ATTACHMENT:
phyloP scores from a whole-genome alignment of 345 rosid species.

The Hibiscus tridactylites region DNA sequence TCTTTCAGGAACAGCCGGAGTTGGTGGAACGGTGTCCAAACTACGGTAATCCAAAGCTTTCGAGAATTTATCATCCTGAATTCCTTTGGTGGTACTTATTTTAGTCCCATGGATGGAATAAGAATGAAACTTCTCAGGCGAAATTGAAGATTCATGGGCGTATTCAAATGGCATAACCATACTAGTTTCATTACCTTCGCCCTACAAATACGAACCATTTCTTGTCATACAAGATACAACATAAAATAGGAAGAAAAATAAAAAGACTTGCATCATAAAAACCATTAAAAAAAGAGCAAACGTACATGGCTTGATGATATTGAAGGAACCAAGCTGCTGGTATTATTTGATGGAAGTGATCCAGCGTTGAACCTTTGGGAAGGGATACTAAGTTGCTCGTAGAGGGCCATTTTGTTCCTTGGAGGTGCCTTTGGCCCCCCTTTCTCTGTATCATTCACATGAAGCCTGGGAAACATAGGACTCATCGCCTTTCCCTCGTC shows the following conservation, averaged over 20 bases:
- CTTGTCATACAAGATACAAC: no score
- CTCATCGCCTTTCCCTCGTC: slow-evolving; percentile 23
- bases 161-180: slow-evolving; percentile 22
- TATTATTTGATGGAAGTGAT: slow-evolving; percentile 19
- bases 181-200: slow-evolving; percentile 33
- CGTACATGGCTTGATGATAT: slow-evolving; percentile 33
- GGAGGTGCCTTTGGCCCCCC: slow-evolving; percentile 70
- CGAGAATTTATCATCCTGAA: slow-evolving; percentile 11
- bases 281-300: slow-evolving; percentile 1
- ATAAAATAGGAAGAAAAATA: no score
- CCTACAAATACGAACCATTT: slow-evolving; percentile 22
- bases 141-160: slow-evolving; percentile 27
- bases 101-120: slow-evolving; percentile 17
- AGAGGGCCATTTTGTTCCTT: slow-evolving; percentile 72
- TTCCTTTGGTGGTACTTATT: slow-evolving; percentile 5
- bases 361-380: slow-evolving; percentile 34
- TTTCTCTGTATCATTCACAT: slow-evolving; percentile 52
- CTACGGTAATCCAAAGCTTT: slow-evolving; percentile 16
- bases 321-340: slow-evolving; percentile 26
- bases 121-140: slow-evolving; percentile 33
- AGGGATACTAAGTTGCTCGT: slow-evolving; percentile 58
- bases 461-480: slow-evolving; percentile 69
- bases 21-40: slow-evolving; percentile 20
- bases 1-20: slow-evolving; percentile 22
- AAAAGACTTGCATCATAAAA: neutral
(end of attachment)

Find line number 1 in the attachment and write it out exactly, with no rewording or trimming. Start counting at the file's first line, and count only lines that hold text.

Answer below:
phyloP scores from a whole-genome alignment of 345 rosid species.